Virgin Galactic’s VSS Unity Just Completed Its Glider Test Flight


Virgin Galactic’s passenger-carrying spaceship VSS Unity just completed the seventh unpowered glider test flight. Mark “Forger” Stucky and Micheal “Sooch” Musacci were the lead test pilots and they ran the spaceship through a number of maneuvers over Mojave, California. It reached the transonic velocity of Mach 0.9 (690 mph) during the flight. This is almost the highest altitude that it can attain without an engine.

The flight that took place on January 11 was a part of the series of dry runs for the VSS Unity. This spaceship has replaced the VSS Enterprise which was lost in a midair accident in 2014. Unity was carried aboard a mothership “VMS Ever” before it was dropped and allowed to return to Earth on a glide path.

(Source: YouTube)

The flight was designed to subject the craft to higher acceleration loads and forces in order to simulate conditions of a powered flight and to push its performance envelope. This was also aimed to test the design modifications that Unity went through during months of ground testing leading up to the flight.

The company claims that their spaceship flew with water ballast equivalent in weight to the fully fueled hybrid liquid/solid rocket motor that will one day propel the vehicle into space on a suborbital trajectory. Like the previous flights, the water ballast was jettisoned at a height of 22,000 feet in order to simulate the weight of a returning spacecraft.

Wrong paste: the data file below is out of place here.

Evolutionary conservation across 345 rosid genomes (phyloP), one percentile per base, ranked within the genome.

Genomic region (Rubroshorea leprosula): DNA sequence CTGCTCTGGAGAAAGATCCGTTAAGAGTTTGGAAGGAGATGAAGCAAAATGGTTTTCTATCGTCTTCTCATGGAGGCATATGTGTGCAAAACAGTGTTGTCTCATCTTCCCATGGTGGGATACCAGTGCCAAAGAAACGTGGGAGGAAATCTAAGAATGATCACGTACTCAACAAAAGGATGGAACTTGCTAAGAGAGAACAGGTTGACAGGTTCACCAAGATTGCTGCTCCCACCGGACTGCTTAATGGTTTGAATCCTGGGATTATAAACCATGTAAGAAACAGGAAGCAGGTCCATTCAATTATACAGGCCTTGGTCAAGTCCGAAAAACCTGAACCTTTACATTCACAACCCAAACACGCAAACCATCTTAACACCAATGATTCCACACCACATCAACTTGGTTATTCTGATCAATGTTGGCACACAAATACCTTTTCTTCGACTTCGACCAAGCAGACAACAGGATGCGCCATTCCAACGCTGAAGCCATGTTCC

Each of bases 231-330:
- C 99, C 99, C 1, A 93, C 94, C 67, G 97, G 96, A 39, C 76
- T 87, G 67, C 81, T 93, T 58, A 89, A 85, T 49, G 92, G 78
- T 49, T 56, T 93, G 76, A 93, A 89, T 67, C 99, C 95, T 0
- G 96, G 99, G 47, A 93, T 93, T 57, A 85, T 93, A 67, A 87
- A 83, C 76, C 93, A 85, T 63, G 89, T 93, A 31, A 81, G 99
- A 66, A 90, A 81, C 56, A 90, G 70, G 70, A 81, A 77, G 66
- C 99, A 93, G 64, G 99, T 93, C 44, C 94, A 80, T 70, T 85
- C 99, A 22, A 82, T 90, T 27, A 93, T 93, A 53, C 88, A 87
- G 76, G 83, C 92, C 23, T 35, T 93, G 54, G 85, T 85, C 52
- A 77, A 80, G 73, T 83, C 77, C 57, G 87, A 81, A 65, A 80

(Source: Daily Mail)

This maneuver allows the test program to simulate not only the conditions of ascent but also of the landing. This was also the first time the VSS Unity tested its Thermal Protection System (TPS). The new system gives the upper surface a silvery shine. The system is designed to protect the vehicle against air friction during supersonic flights.

The prospect of an aircraft without an engine is exciting and we will know more once all the tests are complete.


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